A winning night for Screven County

The Screven County Lady Gamecocks won a basketball game December 27. Screven defeated Portal, 39-23. It was a dominating win for Screven, which was credited by MaxPreps as having a 21-5 halftime advantage.

More importantly for the Lady Gamecocks, it was their first win. Their first win in a long time – February 13, 2013, to be exact. In between these victories were 99 straight losses.

Note: The Sylvania Telephone, in previewing this season November 21, said the Lady Gamecocks had lost 87 straight and their last victory was February 2, 2013. MaxPreps schedules, which seem to be complete for Screven, showed 89 losses headed into the 2017-18 campaign. The schedule for this year indicates Screven lost 10 games this season before winning Wednesday. MaxPreps also has a February 13, 2013, game as their last win.

It is a testament to the coaches and players of Screven County that they continued in the face of adversity, kept playing in spite of odds.

Losing is never easy. The Lady Gamecocks endured much pain for their moment Wednesday and much kudos are merited by head coach Stephanie Davis, and all other coaches who have been in similar situations over the years.

Screven County finished the 2012-13 season with three straight losses, ending a 9-17 season.

The next year, 2013-14, was an 0-20 campaign. The streak nearly ended at nine games, with the Lady Gamecocks falling by just four points to Bryan County. The next year, three losses came by six points or less, including one to Southeast Bulloch by 32-31.

Close calls gave way to pure misery in 2015-16 and 2017-18. In 2015-16, they did not score more than 25 points in any game and were held under 10 points six times. They nearly ended it last year against Harlem, in a January 20 contest determined by eight points.

Fortunately for the Lady Gamecocks, they seem to be coming around. They have lost by a single point three times this year and are holding opponents to 36 points per game.

Fingers are crossed for better days and the Portal victory being the first of many.

Where Screven County stands in history is tough to determine.

Losing streak statistics are understandably not the easiest to find. The National Federation of High Schools does not track this type of record or others of a similar negative nature.

The national girls’ high school basketball losing streak is believed to belong to Wolcott Tech, based out of Torrington, Conn. Wolcott is not a standard public school, rather a tech-based one. Still, they suffered.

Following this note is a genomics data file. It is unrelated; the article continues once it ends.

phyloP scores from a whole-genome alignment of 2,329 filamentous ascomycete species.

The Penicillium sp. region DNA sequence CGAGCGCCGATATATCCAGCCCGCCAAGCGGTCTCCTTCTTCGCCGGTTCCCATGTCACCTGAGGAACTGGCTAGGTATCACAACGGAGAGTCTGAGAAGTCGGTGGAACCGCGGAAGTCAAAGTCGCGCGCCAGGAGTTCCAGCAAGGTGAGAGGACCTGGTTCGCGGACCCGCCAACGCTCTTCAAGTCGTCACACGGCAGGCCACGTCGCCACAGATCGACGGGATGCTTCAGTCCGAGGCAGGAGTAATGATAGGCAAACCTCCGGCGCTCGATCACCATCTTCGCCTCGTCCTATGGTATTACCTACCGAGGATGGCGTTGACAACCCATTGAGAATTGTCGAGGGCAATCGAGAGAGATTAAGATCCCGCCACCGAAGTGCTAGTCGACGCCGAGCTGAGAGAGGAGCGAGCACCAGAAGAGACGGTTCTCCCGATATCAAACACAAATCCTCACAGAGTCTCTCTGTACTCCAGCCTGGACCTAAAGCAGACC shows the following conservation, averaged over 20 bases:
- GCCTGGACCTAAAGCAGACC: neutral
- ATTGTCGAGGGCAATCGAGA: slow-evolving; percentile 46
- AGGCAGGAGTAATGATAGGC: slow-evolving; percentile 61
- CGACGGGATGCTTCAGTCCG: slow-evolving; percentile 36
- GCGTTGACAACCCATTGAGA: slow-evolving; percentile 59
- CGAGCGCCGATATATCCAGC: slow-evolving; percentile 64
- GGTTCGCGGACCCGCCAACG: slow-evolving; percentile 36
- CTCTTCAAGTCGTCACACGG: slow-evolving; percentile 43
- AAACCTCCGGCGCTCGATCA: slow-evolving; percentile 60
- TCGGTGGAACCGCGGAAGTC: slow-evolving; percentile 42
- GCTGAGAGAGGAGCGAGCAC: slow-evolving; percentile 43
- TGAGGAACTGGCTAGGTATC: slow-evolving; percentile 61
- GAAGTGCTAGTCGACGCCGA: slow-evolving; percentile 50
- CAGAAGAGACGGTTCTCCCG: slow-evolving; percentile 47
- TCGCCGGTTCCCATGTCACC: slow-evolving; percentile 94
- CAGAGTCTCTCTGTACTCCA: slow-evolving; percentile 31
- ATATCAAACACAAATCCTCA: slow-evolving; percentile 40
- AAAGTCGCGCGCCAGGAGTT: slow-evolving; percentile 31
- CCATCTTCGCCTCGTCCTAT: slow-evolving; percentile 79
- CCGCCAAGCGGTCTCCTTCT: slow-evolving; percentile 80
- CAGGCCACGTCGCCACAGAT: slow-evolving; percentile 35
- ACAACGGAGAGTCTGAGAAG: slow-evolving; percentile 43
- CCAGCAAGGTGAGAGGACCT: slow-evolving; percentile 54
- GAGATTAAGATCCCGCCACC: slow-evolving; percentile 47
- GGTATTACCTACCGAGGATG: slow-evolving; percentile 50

When Wolcott defeated Gilbert-Winstead December 18, 2008, it ended a 265-game skid which had begun in 1990. The Hartford Courant noted that none of the players on the current squad had even been born at the time.

Lineville-Clio, an Iowa school, also had a very long streak in the 1970s.

Unfortunately, not even Lineville-Clio, now defunct, was exactly sure of its length.

Former coach Sally Johnson told the Quad-City Times in 2003, “I’m not sure what the streak was, and I was the coach.”

Johnson said it might have been 130-140 games in length. There are discrepancies because no one was sure how or if to count some losses, which came to other schools’ junior varsity teams. Or when Lineville-Clio played by different rules. Iowa was six-on-six at the time and when it ventured to Missouri, that state was playing five-on-five. Some articles have credited the streak at 119 games.

The Quad-City article said Williford (Ark.) has been credited with a 129-game streak which went from 1995-99.

Back in the Peach State, records about strings of losses are difficult to track.

Most information comes from a clue that pops up in an archive here or a yearbook notation there.

In recent years, Cross Keys was credited with a 96-game losing streak that lasted from 2006-10. When the Lady Indians defeated Yeshiva (now part of Atlanta Jewish Academy), 31-28, in November 2010, it was their first victory since defeating Carver of Atlanta on January 28, 2006.

The 99 of Screven County surpassed Cross Keys’ mark, but thankfully the Lady Gamecocks aren’t the state’s longest streak.

As best as is currently known, that mark belongs to North Fulton.

North Fulton fell 107 straight times, from November 28, 1978 to December 2, 1983.

The Bulldogs of Coach Bill Scott ended it with a 36-30 win over Brown High.

“I can get amnesia and never forget this one,” Robin Kelly, one of North Fulton’s players, said to the Atlanta Constitution after the Brown win.

Both schools involved with the end of the streak are now closed. North Fulton combined with Northside of Atlanta in 1991 to form North Atlanta. Brown closed a year later.

Other known Georgia high school girls’ streaks:

– Bacon County entered the 2017-18 season with a 69-game streak. The Lady Red Raiders, which had last defeated Toombs County on January 21, 2014, opened this year by defeating Screven County, 23-22. Screven, of course, had a streak of its own at that time. Bacon has won three games so far this year, already more than in any season since 2012-13.

– The former Sequoyah High (which was located in Doraville), had a 50-game on-court skid that ended in January 1987. Sequoyah had won one other game during the season via forfeit. Sequoyah defeated Lovett, 41-38.

– Oglethorpe County was said to have lost in 62 straight games in a team preview from the start of the 2014-15 season. (Editor’s note: The author saw Oglethorpe in action during the streak and can recall at least two winless campaigns.)

– Westover’s girls had a streak of at least 54 games as of January 16, 1979. It is unknown how much longer it continued.

– The 1976 Lovett High yearbook was quoted as saying, “Excitement reached a peak as the fired-up Lion girls defeated Arlington [Christian] for their first win in three years.” The number of games of the streak is unknown.

In boys’ records:

– Irwin County had a 43-game losing streak that was snapped January 23, 1990 in a 68-59 win over Atkinson County.

– Baker County looks to have also had a long streak, according to MaxPreps records, in recent years. No confirmation has surfaced, however.

 

Sources: Atlanta Constitution – Dec. 3, 1983, Jan. 28, 1987; Atlanta Journal-Constitution – Dec. 10, 2010; The North Georgia News – Nov. 26, 2014; Albany Herald – Jan. 17, 1979; Tifton Gazette – Jan. 24, 1990; Hartford Courant – Jan. 11, 2009; Quad-City Times – Feb. 4, 2003; The Sylvania Telephone – Nov. 21, 2017.

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One night in 1966